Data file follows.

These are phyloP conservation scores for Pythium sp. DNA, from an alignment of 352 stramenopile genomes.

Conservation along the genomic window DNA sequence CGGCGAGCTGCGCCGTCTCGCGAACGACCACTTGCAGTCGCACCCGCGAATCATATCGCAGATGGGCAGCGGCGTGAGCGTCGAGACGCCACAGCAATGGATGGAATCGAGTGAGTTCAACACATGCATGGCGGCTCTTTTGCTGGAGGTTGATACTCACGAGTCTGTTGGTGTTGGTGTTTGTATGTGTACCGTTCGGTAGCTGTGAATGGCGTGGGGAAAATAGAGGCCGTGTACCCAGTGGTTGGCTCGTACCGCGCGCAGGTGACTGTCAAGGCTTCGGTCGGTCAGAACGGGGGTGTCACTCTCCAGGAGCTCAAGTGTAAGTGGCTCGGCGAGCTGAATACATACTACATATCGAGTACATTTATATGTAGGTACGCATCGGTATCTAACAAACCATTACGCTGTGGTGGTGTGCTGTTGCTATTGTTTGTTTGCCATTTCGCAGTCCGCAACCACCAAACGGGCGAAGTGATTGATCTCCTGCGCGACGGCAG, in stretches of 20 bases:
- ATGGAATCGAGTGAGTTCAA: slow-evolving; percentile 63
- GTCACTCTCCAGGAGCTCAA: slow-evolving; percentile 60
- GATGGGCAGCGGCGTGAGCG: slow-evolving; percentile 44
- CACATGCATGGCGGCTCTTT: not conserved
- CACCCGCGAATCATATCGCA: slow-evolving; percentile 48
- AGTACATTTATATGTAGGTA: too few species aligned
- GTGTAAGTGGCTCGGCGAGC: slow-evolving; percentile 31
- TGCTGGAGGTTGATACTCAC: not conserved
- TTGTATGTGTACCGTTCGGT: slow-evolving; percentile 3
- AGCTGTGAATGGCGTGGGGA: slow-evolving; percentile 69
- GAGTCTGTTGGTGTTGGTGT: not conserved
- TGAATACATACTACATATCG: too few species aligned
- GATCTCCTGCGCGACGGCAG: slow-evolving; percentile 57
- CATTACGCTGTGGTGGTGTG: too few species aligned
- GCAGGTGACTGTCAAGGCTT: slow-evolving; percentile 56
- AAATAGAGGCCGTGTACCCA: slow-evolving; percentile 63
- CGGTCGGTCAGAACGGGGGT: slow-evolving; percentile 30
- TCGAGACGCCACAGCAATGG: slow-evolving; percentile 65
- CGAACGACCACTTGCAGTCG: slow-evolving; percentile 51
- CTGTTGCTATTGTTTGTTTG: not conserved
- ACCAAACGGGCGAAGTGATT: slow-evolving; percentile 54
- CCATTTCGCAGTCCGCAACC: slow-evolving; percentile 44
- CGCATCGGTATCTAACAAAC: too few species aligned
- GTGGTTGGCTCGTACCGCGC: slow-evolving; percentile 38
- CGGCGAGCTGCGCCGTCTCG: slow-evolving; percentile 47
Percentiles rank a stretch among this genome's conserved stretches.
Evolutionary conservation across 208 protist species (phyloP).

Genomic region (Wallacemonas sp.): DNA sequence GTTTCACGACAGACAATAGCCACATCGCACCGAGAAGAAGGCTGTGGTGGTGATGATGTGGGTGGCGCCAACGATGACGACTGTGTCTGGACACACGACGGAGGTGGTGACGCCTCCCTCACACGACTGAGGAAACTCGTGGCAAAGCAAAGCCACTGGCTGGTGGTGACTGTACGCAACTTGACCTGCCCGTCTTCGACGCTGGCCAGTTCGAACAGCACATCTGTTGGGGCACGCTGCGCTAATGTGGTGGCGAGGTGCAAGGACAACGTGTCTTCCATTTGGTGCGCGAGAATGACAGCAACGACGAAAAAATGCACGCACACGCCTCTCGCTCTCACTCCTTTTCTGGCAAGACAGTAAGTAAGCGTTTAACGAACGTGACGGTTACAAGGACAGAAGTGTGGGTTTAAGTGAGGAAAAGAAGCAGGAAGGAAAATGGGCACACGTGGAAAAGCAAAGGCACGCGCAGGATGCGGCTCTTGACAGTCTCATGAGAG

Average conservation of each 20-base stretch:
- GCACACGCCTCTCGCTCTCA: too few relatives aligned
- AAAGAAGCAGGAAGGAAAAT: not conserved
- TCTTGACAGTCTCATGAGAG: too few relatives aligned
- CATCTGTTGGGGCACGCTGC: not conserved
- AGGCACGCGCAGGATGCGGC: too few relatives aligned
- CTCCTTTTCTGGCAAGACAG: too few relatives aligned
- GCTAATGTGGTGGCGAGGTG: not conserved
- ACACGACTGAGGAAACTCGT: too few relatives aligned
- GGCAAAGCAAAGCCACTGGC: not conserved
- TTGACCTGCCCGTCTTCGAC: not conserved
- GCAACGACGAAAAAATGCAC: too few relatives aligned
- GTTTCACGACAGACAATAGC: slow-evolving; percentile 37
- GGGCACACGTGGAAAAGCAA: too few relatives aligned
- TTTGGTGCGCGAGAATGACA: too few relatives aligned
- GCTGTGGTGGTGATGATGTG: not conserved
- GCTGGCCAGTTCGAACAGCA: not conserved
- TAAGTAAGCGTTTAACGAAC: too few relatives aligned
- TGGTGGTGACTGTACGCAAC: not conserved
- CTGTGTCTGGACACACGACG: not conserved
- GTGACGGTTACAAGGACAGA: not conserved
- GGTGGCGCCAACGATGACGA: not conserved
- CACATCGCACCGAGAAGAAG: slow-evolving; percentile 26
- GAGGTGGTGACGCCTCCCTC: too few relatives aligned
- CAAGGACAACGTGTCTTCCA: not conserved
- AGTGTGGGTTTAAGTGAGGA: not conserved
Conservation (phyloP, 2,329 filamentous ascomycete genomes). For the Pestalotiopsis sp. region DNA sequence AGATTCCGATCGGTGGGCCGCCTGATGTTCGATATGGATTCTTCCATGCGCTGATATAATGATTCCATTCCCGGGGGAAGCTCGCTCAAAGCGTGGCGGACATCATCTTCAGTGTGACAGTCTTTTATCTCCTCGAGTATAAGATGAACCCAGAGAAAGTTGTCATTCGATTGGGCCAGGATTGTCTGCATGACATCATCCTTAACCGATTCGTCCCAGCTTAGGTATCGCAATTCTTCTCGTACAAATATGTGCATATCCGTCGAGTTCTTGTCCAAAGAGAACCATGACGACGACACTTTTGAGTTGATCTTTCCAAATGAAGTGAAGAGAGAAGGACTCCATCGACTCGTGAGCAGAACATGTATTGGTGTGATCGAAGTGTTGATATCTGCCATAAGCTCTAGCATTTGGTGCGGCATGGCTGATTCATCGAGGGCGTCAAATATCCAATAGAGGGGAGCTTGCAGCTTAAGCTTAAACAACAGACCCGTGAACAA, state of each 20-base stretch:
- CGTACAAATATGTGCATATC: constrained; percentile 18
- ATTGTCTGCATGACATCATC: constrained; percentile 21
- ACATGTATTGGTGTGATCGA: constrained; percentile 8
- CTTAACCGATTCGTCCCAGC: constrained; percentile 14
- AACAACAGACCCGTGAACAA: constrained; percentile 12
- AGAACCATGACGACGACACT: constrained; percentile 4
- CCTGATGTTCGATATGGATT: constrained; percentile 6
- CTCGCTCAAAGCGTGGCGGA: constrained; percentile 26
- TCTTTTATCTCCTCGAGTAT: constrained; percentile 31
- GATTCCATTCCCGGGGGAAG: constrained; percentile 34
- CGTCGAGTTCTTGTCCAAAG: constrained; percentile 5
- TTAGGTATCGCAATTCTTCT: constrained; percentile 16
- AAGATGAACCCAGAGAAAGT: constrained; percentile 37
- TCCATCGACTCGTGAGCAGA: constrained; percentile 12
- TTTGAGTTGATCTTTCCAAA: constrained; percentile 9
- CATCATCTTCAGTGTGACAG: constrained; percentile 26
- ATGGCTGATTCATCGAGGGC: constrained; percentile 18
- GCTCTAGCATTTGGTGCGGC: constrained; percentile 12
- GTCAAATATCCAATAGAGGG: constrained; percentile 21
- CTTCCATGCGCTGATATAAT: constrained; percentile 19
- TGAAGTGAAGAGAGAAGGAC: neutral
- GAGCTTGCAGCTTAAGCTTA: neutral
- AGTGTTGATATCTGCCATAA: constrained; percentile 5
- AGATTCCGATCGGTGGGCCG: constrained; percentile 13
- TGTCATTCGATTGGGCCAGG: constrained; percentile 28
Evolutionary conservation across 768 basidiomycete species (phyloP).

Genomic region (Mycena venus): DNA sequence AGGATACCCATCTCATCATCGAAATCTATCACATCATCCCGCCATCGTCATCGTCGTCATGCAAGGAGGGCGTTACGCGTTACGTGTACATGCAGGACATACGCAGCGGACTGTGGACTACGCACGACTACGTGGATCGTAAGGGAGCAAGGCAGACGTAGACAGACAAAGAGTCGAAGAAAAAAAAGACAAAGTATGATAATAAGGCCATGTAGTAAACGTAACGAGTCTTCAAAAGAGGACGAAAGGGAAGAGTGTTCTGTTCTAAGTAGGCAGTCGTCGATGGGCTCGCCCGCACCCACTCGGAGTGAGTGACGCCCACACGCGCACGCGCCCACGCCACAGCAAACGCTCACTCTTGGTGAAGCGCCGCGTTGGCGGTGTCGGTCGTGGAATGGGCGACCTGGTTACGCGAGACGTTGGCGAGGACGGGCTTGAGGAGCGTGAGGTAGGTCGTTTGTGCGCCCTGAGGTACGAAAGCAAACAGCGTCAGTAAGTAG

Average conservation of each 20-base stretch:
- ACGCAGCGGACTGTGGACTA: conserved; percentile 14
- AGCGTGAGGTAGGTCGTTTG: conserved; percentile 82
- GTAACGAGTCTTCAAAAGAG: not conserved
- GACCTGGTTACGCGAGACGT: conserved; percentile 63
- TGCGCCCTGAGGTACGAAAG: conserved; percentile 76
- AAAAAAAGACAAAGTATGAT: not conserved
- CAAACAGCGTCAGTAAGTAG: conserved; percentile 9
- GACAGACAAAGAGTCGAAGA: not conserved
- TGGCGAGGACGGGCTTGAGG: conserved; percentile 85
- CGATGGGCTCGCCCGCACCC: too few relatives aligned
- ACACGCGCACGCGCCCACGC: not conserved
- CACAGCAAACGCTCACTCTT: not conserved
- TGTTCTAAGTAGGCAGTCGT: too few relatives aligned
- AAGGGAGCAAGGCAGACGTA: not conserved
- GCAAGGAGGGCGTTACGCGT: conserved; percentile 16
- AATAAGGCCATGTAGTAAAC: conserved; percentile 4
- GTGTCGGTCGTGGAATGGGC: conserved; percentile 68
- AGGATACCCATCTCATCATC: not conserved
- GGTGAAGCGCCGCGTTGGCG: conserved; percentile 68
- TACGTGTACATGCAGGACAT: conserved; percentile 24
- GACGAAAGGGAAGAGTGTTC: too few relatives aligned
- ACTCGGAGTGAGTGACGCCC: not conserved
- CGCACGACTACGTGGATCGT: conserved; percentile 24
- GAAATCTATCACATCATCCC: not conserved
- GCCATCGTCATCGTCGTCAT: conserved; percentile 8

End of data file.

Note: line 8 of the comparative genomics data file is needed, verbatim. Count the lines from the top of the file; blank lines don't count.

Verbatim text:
- AGTACATTTATATGTAGGTA: too few species aligned